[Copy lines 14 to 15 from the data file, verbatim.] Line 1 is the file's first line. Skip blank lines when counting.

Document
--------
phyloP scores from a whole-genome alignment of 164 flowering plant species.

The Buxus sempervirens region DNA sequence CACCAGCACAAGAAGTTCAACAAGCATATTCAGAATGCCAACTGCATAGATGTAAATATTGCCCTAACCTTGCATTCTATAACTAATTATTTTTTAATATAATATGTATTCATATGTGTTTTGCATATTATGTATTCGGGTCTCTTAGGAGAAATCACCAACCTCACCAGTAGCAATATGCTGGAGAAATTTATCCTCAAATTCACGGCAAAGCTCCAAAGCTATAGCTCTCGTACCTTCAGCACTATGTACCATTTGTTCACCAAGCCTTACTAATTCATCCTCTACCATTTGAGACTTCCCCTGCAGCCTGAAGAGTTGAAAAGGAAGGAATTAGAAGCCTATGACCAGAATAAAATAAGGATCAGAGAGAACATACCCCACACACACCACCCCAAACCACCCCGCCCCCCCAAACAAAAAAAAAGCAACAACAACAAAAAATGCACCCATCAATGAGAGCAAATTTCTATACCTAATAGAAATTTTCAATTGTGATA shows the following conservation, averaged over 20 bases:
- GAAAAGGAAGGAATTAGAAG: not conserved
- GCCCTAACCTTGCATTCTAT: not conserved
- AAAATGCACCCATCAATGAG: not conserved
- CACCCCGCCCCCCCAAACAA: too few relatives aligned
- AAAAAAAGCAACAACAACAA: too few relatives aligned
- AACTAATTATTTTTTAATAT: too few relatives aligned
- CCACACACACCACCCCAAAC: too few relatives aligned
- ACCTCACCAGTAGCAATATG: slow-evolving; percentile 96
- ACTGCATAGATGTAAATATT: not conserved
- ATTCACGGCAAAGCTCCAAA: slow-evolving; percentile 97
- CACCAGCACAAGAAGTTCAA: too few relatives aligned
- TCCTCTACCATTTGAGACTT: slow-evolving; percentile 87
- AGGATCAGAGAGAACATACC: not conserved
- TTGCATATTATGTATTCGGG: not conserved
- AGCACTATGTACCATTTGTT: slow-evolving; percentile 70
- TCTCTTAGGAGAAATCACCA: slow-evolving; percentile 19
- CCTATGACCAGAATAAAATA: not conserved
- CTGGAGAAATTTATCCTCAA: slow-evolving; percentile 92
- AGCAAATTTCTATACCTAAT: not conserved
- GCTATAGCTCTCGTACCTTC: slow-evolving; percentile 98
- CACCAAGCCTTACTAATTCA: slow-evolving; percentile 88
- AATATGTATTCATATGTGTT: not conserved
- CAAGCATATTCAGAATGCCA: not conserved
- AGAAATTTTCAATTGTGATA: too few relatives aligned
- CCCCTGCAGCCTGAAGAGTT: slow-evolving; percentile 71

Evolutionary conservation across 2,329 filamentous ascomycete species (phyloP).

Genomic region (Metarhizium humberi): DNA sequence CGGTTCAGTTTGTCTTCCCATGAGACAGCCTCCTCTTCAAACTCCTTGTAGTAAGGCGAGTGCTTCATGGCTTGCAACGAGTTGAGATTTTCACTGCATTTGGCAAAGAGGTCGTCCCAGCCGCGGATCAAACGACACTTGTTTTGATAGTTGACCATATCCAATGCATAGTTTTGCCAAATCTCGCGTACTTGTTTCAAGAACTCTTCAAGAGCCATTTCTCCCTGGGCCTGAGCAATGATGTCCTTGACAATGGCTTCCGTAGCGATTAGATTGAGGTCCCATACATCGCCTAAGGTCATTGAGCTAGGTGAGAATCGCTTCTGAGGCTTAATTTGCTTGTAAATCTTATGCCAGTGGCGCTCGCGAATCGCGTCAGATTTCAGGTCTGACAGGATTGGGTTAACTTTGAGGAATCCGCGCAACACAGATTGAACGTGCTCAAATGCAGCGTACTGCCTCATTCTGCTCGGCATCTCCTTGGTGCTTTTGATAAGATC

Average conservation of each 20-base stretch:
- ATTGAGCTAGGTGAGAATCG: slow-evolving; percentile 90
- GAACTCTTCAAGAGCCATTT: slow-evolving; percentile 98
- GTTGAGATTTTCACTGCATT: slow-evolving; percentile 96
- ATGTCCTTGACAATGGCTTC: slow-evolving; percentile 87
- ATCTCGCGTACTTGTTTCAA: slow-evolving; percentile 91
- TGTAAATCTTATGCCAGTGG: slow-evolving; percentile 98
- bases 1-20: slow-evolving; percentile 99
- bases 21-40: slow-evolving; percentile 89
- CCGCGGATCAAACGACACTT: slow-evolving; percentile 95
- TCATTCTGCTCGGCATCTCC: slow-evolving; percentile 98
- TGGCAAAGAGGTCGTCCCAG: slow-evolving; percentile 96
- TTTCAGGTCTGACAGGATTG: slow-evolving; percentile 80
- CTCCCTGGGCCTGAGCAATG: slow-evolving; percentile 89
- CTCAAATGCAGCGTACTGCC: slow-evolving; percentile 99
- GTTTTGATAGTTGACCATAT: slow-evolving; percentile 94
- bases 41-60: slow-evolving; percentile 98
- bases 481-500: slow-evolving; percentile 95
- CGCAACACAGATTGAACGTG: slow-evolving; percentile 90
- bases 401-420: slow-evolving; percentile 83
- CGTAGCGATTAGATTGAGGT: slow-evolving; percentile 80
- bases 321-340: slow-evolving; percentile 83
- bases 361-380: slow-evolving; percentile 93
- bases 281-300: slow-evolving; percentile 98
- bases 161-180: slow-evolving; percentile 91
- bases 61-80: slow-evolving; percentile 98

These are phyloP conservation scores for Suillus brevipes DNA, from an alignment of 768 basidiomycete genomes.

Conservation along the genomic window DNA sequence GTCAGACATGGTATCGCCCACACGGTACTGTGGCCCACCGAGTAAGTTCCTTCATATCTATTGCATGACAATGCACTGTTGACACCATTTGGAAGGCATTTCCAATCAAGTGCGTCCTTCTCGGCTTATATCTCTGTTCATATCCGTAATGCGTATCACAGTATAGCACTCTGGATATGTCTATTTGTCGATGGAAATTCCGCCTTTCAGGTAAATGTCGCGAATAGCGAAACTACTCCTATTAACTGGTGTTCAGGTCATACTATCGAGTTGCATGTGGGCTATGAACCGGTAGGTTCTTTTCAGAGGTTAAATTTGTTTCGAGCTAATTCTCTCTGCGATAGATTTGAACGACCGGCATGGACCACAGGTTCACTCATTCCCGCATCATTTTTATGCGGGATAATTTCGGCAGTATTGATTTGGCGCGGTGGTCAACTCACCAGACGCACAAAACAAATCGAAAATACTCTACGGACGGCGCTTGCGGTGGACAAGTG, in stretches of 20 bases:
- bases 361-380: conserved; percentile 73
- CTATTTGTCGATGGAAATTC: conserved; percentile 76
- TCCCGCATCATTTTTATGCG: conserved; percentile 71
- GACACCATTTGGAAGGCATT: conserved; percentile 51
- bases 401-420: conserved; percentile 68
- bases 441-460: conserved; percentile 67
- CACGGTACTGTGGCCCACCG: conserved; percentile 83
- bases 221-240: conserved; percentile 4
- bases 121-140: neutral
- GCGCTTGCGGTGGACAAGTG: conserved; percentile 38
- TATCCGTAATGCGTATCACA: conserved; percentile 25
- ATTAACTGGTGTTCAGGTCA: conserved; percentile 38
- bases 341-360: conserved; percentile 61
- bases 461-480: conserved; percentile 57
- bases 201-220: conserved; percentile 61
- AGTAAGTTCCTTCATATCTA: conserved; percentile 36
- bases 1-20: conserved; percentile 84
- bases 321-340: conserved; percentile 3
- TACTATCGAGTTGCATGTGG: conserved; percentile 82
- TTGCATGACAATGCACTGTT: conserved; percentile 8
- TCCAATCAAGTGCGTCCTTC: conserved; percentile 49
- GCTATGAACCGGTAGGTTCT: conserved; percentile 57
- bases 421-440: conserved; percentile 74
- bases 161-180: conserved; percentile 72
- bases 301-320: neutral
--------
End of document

- TCCTCTACCATTTGAGACTT: slow-evolving; percentile 87
- AGGATCAGAGAGAACATACC: not conserved